Employment Discrimination on the Basis of National Origin
Employers may not discriminate against an applicant or employee because he or she is or appears to be from a particular country, part of the world, or ethnic group. It does not matter whether the person actually is from that country or not. National origin discrimination also includes treating an employee unfavorably because he or she is married or associated with a person of a particular national origin or ethnic group.
Title VII of the Civil Rights Act of 1964 is the federal law prohibiting national origin discrimination. Title VII is administered and enforced by the Equal Employment Opportunity Commission. Some states, such as California and New York, also prohibit this type of employment discrimination. State laws enacted to prohibit national origin discrimination typically provide more protection by covering smaller private companies than do federal laws.
The federal Immigration Reform and Control Act of 1986 (IRCA) also protects employees in connection with their national origin by making it illegal for an employer to discriminate based on citizenship or immigration status with regard to hiring, firing, recruitment, or referral. Employers are not permitted to institute policies under which they only hire United States citizens, for example. They cannot ask for additional documentation related to an employee’s national origin or citizenship beyond what is legally required if they are verifying employment eligibility.
Disparate Treatment under Title VII
Under Title VII, disparate treatment of employees based on national origin includes all actions that relate to all aspects of employment, including hiring, firing, promotion, training, fringe benefits, payment, and more. For example, an employer cannot refuse to promote someone to a management position due to his or her foreign accent, unless the accent seriously interferes with work performance. Similarly, an employer may not fire two employees for speaking Spanish to each other while working on a factory line if it does not affect their work performances.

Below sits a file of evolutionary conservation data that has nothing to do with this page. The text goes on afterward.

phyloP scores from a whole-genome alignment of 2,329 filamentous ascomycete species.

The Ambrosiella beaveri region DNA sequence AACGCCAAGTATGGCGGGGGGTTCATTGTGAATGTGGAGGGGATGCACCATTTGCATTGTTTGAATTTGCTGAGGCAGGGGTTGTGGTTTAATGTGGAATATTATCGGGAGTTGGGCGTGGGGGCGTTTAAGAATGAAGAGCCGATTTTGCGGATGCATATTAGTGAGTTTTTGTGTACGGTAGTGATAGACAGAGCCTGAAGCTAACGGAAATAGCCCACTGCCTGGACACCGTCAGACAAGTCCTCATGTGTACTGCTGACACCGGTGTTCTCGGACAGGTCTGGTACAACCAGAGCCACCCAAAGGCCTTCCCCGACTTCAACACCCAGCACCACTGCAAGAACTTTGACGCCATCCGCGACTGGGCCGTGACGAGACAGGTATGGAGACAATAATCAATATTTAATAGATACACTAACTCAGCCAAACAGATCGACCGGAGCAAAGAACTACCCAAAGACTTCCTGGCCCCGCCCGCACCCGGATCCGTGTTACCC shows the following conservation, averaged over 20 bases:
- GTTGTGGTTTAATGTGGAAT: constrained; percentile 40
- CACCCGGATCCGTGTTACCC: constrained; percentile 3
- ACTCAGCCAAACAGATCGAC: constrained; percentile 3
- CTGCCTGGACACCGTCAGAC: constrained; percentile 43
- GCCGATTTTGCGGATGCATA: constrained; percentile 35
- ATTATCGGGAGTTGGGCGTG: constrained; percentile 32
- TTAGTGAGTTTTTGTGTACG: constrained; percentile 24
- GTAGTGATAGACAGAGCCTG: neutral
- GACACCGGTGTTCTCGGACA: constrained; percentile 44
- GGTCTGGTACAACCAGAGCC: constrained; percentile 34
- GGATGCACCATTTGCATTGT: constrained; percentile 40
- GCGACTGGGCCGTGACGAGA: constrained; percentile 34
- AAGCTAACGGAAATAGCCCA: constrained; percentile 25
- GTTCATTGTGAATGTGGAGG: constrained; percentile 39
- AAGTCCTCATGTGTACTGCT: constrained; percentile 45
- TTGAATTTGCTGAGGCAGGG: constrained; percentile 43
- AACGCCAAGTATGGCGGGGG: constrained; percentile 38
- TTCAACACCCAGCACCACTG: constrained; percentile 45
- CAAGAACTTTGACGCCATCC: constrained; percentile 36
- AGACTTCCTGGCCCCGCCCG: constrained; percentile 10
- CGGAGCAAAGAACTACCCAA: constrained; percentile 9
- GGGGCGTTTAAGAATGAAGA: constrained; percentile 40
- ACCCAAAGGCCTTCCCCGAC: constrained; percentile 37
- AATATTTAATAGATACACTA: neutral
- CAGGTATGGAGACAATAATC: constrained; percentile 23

Also prohibited is harassment based on national origin. Light teasing, an offhand comment, or isolated incidents usually don’t qualify as prohibited harassment. Instead, harassment is illegal when it is so frequent or so severe that it creates a hostile work environment or results in an adverse employment decision.
For example, if you are Nigerian and your supervisor makes derogatory, hurtful comments about Africans every day, this could be harassment. This conduct may be prohibited harassment even if your supervisor is also Nigerian. Similarly, if you are from China, and your coworkers mock your accent and origins routinely, you might lose focus and get demoted. In that situation, you may have a viable harassment claim. A harasser in the context of national origin discrimination can be your supervisor, a supervisor in another department, a coworker, or even a client.
Disparate Impact Under Title VII
Some employment actions are not discriminatory on the surface. However, a seemingly neutral employment policy that applies to everyone can have a disparate impact on groups of certain national origins. For example, requiring that employees only speak English on the job can have a negative effect on immigrant employees. This type of policy is only allowed if it is necessary to ensure safe and efficient work operations and if it was put in place for nondiscriminatory and legitimate business reasons.
Similarly, a restaurant that institutes a policy that none of the servers can wear coverings on their heads or near their faces would have an adverse effect on employees who wear hijabs or turbans. The restaurant would have to show that this rule is job-related and based on a legitimate business need. A server bringing a disparate impact claim could still prevail if he or she showed that there was an alternative policy that would satisfy the same business need but have a less disproportionate impact, which the employer refused to institute.